Question about to-be-closed methods

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Question about to-be-closed methods

Dibyendu Majumdar
Hi,

I am trying to understand this test case in 'locals.lua'

  local x = 0
  local y = 0
  co = coroutine.wrap(function ()
    local xx <close> = func2close(function () y = y + 1; error("YYY") end)
    local xv <close> = func2close(function () x = x + 1; error("XXX") end)
      coroutine.yield(100)
      return 200
  end)
  assert(co() == 100); assert(x == 0)
  local st, msg = pcall(co)
  assert(x == 2 and y == 1)   -- first close is called twice

My question is this:

Why is the 'first close is called twice'?

Thanks and Regards
Dibyendu
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Re: Question about to-be-closed methods

Roberto Ierusalimschy
> I am trying to understand this test case in 'locals.lua'
>
>   local x = 0
>   local y = 0
>   co = coroutine.wrap(function ()
>     local xx <close> = func2close(function () y = y + 1; error("YYY") end)
>     local xv <close> = func2close(function () x = x + 1; error("XXX") end)
>       coroutine.yield(100)
>       return 200
>   end)
>   assert(co() == 100); assert(x == 0)
>   local st, msg = pcall(co)
>   assert(x == 2 and y == 1)   -- first close is called twice
>
> My question is this:
>
> Why is the 'first close is called twice'?

Because it raises an error. When closing a variable normally
(that is, not handling an error), the call to the closing method
may cause a stack overflow, and then the closing method will
not be executed. If that happens, Lua will call the closing method
again after the error (which opened space in the stack).
Lua does not distinguish between stack errors and other errors when
calling the closing method, so any error while running it will call it
again.

A similar argument applies to a memory error. If there is a memory
error while running the closing method, there is a good chance that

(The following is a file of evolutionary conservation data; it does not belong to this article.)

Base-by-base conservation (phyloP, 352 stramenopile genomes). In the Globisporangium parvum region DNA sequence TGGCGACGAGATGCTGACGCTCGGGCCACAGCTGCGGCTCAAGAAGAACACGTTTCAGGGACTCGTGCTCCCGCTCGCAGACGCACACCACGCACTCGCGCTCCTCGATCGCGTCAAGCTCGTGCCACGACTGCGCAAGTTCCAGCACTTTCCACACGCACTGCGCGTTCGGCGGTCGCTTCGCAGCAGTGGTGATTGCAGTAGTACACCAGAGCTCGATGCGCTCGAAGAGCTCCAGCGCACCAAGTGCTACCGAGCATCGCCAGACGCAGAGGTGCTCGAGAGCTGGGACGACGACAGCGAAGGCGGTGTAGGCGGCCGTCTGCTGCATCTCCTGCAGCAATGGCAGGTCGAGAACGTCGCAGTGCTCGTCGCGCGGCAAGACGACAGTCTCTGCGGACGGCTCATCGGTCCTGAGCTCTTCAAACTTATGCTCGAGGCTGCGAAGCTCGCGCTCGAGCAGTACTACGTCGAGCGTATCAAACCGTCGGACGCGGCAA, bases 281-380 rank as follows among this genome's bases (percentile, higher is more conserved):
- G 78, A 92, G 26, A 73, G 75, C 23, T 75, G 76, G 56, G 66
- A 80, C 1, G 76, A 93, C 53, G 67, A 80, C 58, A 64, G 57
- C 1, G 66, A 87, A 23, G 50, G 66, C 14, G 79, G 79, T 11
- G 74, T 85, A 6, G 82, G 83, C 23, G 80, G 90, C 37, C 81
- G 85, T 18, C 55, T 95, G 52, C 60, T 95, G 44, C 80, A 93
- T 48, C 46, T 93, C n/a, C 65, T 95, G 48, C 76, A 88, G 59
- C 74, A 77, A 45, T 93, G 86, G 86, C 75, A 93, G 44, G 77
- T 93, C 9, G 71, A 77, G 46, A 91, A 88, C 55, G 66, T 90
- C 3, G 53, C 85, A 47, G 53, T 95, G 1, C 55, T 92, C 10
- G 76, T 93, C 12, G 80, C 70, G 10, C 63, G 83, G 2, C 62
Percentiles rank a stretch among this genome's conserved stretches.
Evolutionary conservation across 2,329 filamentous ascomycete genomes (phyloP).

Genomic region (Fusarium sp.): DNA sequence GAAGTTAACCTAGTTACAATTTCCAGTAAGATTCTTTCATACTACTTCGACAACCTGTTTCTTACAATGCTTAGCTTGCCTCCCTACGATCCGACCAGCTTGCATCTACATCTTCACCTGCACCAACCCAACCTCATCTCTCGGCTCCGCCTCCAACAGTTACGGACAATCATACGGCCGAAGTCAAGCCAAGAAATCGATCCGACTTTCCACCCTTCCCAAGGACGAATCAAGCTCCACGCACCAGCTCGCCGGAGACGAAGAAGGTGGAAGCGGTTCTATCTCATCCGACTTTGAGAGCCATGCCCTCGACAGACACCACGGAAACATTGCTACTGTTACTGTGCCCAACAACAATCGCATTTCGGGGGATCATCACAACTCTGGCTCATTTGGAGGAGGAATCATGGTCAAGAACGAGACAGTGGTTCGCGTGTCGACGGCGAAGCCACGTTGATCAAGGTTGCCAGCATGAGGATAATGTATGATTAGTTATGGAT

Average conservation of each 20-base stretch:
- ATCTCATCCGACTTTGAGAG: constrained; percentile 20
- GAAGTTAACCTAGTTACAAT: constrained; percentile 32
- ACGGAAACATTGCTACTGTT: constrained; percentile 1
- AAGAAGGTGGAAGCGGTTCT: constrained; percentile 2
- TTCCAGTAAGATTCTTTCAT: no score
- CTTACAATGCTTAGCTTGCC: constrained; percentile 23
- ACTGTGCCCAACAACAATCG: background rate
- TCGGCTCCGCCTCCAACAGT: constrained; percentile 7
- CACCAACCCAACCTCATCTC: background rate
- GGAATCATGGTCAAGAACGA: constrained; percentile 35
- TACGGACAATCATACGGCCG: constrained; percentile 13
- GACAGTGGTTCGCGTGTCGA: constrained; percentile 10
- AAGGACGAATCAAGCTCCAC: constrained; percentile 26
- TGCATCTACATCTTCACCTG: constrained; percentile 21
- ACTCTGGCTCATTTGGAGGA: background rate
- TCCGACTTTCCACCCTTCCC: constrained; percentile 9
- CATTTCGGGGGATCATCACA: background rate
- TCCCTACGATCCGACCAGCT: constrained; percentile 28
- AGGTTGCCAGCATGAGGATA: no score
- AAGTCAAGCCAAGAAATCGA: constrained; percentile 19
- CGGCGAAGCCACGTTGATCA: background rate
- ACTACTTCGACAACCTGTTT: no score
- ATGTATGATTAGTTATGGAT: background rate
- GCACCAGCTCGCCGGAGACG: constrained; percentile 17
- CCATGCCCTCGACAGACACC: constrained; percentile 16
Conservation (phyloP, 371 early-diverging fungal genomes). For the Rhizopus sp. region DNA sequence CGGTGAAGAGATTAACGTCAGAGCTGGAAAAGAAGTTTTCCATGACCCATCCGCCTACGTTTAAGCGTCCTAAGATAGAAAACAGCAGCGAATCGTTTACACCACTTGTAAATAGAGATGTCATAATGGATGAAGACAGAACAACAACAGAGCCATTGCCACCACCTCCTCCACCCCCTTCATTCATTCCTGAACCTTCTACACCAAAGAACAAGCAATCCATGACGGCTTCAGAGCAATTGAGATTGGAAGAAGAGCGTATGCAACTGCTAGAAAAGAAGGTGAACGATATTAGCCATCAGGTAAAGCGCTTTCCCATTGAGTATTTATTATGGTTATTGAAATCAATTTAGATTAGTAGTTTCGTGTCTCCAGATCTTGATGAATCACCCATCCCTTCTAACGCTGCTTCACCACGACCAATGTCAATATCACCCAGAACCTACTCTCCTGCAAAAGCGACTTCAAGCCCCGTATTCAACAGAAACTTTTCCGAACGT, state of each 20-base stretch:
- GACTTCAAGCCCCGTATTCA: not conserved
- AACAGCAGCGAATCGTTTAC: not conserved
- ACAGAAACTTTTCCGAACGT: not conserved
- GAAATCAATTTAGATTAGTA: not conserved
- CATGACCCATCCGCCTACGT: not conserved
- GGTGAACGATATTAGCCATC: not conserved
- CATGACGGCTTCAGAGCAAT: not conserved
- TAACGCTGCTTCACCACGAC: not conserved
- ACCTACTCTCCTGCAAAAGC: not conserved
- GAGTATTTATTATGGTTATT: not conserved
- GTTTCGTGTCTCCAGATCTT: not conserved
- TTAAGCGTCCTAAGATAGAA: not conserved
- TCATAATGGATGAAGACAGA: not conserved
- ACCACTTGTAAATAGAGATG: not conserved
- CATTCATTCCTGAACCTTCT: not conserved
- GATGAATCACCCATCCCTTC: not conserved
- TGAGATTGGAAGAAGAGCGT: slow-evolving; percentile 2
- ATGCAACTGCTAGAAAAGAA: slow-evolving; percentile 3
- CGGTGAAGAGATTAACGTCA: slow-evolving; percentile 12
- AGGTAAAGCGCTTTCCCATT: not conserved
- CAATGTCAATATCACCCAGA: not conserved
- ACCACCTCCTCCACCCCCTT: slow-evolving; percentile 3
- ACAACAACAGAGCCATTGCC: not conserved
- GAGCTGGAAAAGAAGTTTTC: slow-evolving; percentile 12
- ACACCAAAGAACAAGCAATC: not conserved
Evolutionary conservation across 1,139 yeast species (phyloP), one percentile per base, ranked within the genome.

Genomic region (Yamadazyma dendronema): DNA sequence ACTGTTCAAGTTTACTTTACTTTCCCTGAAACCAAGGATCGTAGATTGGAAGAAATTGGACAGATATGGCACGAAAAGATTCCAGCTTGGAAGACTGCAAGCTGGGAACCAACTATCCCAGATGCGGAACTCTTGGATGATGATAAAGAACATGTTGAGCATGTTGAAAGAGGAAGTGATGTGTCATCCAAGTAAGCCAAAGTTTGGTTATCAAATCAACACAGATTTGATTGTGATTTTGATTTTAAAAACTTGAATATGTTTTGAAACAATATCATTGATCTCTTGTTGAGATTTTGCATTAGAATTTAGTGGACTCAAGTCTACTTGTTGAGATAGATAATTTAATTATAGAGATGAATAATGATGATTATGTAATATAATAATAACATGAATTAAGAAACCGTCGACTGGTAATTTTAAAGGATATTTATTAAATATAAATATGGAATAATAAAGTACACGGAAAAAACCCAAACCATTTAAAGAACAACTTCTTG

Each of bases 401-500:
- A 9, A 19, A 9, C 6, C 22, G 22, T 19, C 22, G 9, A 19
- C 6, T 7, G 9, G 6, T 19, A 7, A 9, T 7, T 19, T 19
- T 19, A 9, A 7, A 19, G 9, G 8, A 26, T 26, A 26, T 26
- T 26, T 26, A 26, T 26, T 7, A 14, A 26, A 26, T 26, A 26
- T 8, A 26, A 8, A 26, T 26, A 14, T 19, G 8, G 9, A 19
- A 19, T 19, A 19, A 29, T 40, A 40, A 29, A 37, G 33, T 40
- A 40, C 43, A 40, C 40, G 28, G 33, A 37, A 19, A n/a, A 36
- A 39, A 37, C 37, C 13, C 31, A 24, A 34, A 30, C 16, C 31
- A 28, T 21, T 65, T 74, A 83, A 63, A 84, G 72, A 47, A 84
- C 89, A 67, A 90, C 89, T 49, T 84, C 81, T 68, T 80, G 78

the frames freed after the error release enough memory to allow
the closing method to run. So it is worth trying once more.

This is documented:

    If there is any error while running a closing method,
    that error is handled like an error in the regular code
    where the variable was defined.
    However, Lua may call the method one more time.

(If you follow our recommendation that closing methods should be
backed-up by finalizers, they already should be idempotent.)

-- Roberto
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Re: Question about to-be-closed methods

Egor Skriptunoff-2
On Fri, Jul 17, 2020 at 8:43 PM Roberto Ierusalimschy wrote:
    However, Lua may call the method one more time.


Let me summarize.
A to-be-closed variable may be closed 0, 1 or 2 times:
0: due to os.exit()
1: normal behavior
2: due to run-time error in the closing method
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Re: Question about to-be-closed methods

Dibyendu Majumdar
In reply to this post by Roberto Ierusalimschy
On Fri, 17 Jul 2020 at 18:43, Roberto Ierusalimschy
<[hidden email]> wrote:

>
> > I am trying to understand this test case in 'locals.lua'
> >
> >   local x = 0
> >   local y = 0
> >   co = coroutine.wrap(function ()
> >     local xx <close> = func2close(function () y = y + 1; error("YYY") end)
> >     local xv <close> = func2close(function () x = x + 1; error("XXX") end)
> >       coroutine.yield(100)
> >       return 200
> >   end)
> >   assert(co() == 100); assert(x == 0)
> >   local st, msg = pcall(co)
> >   assert(x == 2 and y == 1)   -- first close is called twice
> >
> > My question is this:
> >
> > Why is the 'first close is called twice'?
>